Visits: Identity & Technology

Stefan514593 - Parallel Project - sketchbook

Wellcome Collection

After suggestions by my tutor and others I visited the Wellcome Trust Collection. The Wellcome Trust has the ambition to bring science, health and thriving life together through embracing new and creative ideas. 

For me there were two aspects to that visit:

  1. Seeing the collection and get possibly new viewpoints on medical imaging and arts that could inform my personal project
  2. Engaging with the people to see how I could benefit from an exchange of ideas. 

The second point kept still open as I have to undergo a written request (ongoing). On the first point I got a few ideas of creative transcriptions of medical imaging techniques.

Artist works:

  • Michael Hopkins (2004) Untitled: He applied white ink on slate to freely and more gestural with eraser and stiff bristle brushes to make suggestive abstract works , appropriating x-ray visuals of the human body (bones structure)
  • Annie Cattrell (2001-03) SenseShe uses functional Magnetic Resonance Imaging (fMRI)technique to visualize human five senses (touch, smell, taste, hearing and seeing). The generated scans of active brain zones were converted into three-dimensional  structures of amber resin using rapid-phototyping process. 
  • Chris Drury (2003) Landscape of the Heart: A layered and interwoven work consisting of ECG patterns and a mountain landscape, linking heart rate increase when one climbs the mountain. The artist stated ‘to make mind and visual connections’ between microcosm and macrocosm. 

I was surprised that I could find these works. For me perhaps too literal takes and visualization of the process. Not sure it is the way I want to move forward. Nevertheless, it made me aware of how sculptural elements, layering (Drury) and isolation (Cattrell) could be used to explore invisible things.

In context of medical imaging, I was excited to see OCA student Beverly Duckworth’s work ‘Capsula’ at SHOWCASE. Understanding that her work has been selected for the May 2018 conference ‘Becoming Image: Medicine and the Algorithmic Gaze.’ by Digital insides, supported by Wellcome and UCL, made it even more fascinating. Unfortunately, not having much time to talk with Bev, I am starting to see a wider picture of medical imaging in arts and some key artists, institutions etc.  What I saw from the various works was that nearly all of them are digital lens based or using primary medical imagery as such for the work. Wondering how painting could leverage or providing a different viewpoint on this. It might seem a stretch to move from medical techniques to painting or video, though both have in common the visualization effect and a deferred meaning. What the eye sees (paint or curves or images) is not what one stays at, it goes deeper, a process of reflection and encoding of signs is happening.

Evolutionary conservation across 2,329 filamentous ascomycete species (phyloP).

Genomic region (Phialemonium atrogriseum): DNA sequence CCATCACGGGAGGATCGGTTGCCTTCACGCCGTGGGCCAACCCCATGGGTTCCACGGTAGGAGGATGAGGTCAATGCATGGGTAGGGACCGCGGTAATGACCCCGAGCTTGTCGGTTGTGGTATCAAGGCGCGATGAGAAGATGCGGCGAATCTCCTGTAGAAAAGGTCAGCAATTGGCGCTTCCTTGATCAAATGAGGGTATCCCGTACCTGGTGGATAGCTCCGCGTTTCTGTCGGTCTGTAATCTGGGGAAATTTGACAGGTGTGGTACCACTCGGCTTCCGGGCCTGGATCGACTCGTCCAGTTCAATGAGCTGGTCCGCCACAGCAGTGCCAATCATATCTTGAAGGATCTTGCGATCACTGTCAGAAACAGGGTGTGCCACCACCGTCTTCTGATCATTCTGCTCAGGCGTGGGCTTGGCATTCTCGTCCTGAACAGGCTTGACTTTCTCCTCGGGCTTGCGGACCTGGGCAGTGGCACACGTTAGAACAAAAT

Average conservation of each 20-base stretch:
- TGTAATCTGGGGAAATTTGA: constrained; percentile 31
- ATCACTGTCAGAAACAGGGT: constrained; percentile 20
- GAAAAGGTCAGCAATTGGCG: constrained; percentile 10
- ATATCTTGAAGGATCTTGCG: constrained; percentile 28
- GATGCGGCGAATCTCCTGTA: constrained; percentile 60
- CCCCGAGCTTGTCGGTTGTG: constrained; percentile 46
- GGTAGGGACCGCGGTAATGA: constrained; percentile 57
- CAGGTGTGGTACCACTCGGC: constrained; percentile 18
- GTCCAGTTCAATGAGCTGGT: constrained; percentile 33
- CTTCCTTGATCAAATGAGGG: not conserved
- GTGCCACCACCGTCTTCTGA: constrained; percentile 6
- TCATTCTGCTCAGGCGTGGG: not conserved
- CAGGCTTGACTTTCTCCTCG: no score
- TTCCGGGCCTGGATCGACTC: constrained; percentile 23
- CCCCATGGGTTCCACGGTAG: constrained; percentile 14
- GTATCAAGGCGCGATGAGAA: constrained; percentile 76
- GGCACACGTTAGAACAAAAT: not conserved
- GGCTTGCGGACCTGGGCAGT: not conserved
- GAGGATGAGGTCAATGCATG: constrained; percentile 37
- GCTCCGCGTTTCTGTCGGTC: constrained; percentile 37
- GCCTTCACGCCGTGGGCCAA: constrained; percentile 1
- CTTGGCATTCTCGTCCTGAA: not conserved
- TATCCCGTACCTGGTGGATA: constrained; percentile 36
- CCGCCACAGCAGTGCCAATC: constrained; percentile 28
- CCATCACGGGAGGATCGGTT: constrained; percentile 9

I find the idea of layering technical patterns with gestural patterns an interesting idea. Something that I can relate to the works of Jacqueline Humphries and Jillian Mayer.

Both encounters were rather a coincidence than a planned trip. Browsing the current  galleriesnow.net map I was intrigued by how both artist explore sense of identity technology, wondering whether I could get some further inspirations for my personal project. 

Sketching ideas for PP - inspired by exhibition visits and talks

Fig. 1: Sketching ideas for PP – inspired by exhibition visits and talks

 

 

Jacqueline Humphries 

At Modern Art Gallery Vyner Street (02 Oct – 10 Nov 2018)

All new large scale paintings from 2018. Entering the newly ‘White Cube’ (reconstructed one year ago) I could smell the oil paint, kept my attention and made me aware why I love oil paintings (versus rather sterile acrylic paint when finished and installed).